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How do you plan to spend retirement?

(45 Posts)
Bluemooninmyeyes1 Mon 02-Nov-20 08:58:07

Ok I’m only in my 30s but it’s a Monday morning and I’m daydreaming about retirement and the things I plan to do lol. I’m not in a particularly well paying job so my pension won’t be much but I’d love to move into a quant little bungalow and buy a caravan near the coast. I would also get a dog to take on lots of walks near the sea, cook nice healthy meals from scratch every day and also enjoy a nice holiday now and again.

How does everyone else envisage retirement?

OP’s posts: |
boohooyoutoo Mon 02-Nov-20 08:59:24

I reckon after a week I'll get bored! Nonetheless I'd probably get a place on Portugal or abroad somewhere and spent a few months of the year there

boohooyoutoo Mon 02-Nov-20 08:59:40

In mid thirties too so a long way off for me lol

dudsville Mon 02-Nov-20 09:03:30

I love your dream plan OP and hope for something similar.

PersonaNonGarter Mon 02-Nov-20 09:05:11

My retirement will be very short. I really hope to work til the very last opportunity.

I guess I will spend it going to medical appointments and reading.

MindyStClaire Mon 02-Nov-20 09:05:21

I'd love to have a retirement like my parents - still in our childhood home, pottering around quite happily together with plenty of amazing holidays. I can't imagine we'll be able to afford to travel as much or as luxuriously as they do but we have a toddler and a baby and it's a lovely fantasy. grin

Athrawes Mon 02-Nov-20 09:10:25

Working as long as I can because I can't afford to retire! I am 50, always worked, but my pension will be tiny.
I am a teacher. I will be working at 70.

lovelemoncurd Mon 02-Nov-20 09:13:54

I've got 6 years until I retire which will be at 60. I plan to not worry and fret about work. I've worked full time my whole life even during the baby stages of my two girls and that will be enough. I will probably travel.

WanderingMilly Mon 02-Nov-20 09:17:04

I planned an early retirement and went abroad to a far-off and unusual land. It was very exciting but also very challenging. I had planned 'the dream' for several years.

There were two things I found out....firstly, despite my age and maturity, I didn't realise that I would feel homesick, that took my by surprise.

Secondly, the dream was stopped by COVID. The pandemic caused problems with residency and in the end I had to return back to the UK....and now I am working part-time again. The moral is, no matter how careful your plans are, you really can't prepare for everything....

MattBerrysHair Mon 02-Nov-20 09:17:06

My retirement will also be short and when it happens I'll be spending my time attempting to make my tiny pension stretch as far as possible.

Lurchermom Mon 02-Nov-20 09:22:59

A campervan and a passport! Or if im wealthy (unlikely) a passport and list of hotels scattered across Europe.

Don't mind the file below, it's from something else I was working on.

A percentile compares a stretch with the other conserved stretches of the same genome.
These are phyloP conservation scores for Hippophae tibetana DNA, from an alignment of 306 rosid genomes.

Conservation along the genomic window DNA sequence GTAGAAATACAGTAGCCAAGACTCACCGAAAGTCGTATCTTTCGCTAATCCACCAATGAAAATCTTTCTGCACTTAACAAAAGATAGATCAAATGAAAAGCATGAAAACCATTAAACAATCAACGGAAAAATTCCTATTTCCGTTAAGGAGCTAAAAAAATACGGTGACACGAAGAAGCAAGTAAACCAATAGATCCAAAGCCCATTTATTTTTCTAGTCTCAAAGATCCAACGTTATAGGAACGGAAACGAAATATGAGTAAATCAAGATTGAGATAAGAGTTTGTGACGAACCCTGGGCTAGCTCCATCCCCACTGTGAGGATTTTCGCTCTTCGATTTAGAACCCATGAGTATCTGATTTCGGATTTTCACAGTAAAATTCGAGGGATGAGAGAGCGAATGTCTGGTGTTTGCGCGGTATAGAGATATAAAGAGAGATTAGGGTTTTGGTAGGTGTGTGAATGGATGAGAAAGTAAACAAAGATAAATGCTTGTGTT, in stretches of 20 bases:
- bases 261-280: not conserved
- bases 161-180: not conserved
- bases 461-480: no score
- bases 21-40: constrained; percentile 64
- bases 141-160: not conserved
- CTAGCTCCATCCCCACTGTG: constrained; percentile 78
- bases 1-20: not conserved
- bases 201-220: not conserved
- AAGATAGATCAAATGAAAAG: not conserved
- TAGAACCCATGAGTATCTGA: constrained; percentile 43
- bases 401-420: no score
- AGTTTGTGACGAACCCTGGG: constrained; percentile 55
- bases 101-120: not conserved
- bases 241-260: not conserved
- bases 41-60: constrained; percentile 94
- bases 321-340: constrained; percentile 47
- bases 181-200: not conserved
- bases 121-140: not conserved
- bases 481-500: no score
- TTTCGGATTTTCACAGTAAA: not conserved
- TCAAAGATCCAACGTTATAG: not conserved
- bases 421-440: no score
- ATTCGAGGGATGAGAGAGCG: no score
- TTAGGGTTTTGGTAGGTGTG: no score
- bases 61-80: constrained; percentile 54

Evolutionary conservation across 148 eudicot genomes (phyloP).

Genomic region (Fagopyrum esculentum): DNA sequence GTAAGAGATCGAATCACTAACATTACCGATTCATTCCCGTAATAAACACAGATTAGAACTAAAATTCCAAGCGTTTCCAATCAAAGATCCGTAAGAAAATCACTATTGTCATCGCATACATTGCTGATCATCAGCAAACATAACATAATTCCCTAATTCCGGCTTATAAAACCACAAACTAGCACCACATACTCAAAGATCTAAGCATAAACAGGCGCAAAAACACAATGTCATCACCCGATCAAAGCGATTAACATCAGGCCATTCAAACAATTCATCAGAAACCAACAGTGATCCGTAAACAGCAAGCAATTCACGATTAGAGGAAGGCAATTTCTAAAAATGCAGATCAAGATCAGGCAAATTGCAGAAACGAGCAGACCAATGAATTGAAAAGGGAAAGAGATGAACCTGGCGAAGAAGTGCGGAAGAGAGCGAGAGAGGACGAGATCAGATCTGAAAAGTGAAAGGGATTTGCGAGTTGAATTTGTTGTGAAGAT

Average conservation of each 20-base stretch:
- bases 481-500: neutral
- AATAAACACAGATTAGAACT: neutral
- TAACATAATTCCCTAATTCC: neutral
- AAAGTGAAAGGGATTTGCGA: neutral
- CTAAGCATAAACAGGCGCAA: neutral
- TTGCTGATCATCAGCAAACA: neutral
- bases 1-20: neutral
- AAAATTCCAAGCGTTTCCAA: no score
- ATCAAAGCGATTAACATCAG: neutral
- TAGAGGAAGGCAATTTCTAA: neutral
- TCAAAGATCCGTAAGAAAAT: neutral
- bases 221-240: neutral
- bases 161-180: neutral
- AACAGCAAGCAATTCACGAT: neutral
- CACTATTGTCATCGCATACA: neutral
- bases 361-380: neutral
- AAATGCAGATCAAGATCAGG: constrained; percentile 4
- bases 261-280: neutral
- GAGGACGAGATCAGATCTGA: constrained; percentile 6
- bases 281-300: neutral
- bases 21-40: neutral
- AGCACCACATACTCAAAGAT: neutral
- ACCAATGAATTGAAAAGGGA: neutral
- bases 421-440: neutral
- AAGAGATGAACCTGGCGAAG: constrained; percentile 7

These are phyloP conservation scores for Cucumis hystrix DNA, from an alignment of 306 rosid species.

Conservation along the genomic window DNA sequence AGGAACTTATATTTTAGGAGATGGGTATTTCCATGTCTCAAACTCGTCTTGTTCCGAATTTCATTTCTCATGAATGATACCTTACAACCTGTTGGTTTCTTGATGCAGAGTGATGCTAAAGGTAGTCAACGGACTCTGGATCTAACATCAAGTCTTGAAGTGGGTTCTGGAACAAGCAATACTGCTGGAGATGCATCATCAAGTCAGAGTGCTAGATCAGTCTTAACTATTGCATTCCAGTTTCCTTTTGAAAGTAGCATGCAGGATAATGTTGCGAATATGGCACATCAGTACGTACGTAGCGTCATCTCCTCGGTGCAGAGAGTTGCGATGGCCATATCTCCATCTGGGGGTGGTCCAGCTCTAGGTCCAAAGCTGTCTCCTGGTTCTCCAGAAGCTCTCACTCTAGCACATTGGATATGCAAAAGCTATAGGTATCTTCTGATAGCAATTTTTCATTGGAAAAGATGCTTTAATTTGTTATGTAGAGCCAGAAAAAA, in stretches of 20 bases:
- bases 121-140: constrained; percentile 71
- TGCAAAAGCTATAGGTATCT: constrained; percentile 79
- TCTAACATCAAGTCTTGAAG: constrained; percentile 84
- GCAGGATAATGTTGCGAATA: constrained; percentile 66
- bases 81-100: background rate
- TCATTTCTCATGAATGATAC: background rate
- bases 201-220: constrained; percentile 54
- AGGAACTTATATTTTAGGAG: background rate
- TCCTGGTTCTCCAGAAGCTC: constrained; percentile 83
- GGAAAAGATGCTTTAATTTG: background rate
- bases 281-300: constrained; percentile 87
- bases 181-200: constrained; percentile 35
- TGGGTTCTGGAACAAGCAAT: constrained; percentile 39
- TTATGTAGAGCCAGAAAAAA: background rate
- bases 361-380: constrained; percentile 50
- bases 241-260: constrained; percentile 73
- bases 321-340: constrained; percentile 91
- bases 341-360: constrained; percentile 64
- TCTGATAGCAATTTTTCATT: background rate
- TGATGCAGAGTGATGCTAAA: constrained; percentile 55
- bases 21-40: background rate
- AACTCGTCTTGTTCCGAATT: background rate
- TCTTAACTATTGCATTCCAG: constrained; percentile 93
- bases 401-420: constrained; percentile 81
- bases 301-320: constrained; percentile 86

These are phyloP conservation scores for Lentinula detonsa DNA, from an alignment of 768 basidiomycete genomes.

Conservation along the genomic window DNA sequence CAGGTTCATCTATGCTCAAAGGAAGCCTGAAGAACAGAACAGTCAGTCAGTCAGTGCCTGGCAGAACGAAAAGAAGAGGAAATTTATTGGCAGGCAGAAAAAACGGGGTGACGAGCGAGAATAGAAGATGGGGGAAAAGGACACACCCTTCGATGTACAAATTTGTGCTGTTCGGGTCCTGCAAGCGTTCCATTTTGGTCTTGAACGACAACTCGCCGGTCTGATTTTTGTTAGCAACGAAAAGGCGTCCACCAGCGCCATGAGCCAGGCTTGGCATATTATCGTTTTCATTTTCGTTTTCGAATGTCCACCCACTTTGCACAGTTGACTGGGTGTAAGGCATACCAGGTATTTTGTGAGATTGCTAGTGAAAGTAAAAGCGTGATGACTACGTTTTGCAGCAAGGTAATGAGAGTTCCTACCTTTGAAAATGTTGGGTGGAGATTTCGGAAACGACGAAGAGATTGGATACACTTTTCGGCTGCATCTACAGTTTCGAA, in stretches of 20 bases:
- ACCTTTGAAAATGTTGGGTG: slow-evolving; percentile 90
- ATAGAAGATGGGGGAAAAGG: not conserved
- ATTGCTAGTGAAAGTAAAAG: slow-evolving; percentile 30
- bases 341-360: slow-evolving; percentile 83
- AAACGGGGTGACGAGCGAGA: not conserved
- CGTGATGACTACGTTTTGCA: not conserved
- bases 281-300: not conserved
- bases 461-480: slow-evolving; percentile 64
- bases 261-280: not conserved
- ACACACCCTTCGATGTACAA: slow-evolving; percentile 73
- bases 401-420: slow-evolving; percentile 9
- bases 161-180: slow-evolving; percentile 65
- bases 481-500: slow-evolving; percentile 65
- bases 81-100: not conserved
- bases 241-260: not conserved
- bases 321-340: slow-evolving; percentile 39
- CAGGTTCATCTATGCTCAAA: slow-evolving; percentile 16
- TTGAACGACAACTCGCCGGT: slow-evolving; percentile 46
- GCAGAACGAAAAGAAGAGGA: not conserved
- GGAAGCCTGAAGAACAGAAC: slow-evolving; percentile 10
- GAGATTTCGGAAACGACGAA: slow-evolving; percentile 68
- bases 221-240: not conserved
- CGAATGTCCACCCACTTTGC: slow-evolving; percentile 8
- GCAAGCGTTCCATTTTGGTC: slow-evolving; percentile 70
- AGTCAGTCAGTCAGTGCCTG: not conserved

Iamthewombat Mon 02-Nov-20 09:27:54

I’m going to do an OU degree in maths and get good at tennis.

I’m 49. I could theoretically retire at 60-ish, depending on how my private pension does, with state pension and occupational pension at 67/68. However, I like working so I might just carry on.

Meruem Mon 02-Nov-20 09:30:15

I think a lot depends on my health at that point. I think the reason it’s common that pensioners go on cruises, is that long haul travel is tough at that age. I’m 50 and I now really struggle to go on a 12 hour flight in economy! It makes me hurt all over. So I personally am doing all my “big” trips pre retirement. So any travel in retirement will probably be more short haul. I’m quite happy pottering around at home, I have lots of hobbies. I may still do a couple of days a week of work (It’s possible in my career) to supplement my income. I guess you could class me as semi retired now as I only work part time. So it won’t be a huge change.

Unicornmyunicorn Mon 02-Nov-20 09:33:34

I'm also in my 30s. I have a progressive, incurable condition that means I will almost definitely be dead long before I get anywhere near retirement age.

So, the experiences I want to have in my life I bring into the present rather than postponing them all into the future.

Even before I got my diagnosis I had seen too many people save up all their dreams of nice things they wanted to experience "for when I retire", leaving the present as a long hard slog, only to die before they made it there.

Costacoffeeplease Mon 02-Nov-20 09:35:38

I am retired at 55, actually have been for about 3 years. Mainly for medical reasons but we’re also fairly comfortable financially

I’m no longer able to travel but spend my time with my rescue animals, and bottle feeding abandoned pups and kittens when required. Reading, writing, crochet, cooking and swimming in summer. Thankfully we had already made our move abroad 17 years ago so we have the benefit of a sunny, warm climate most of the year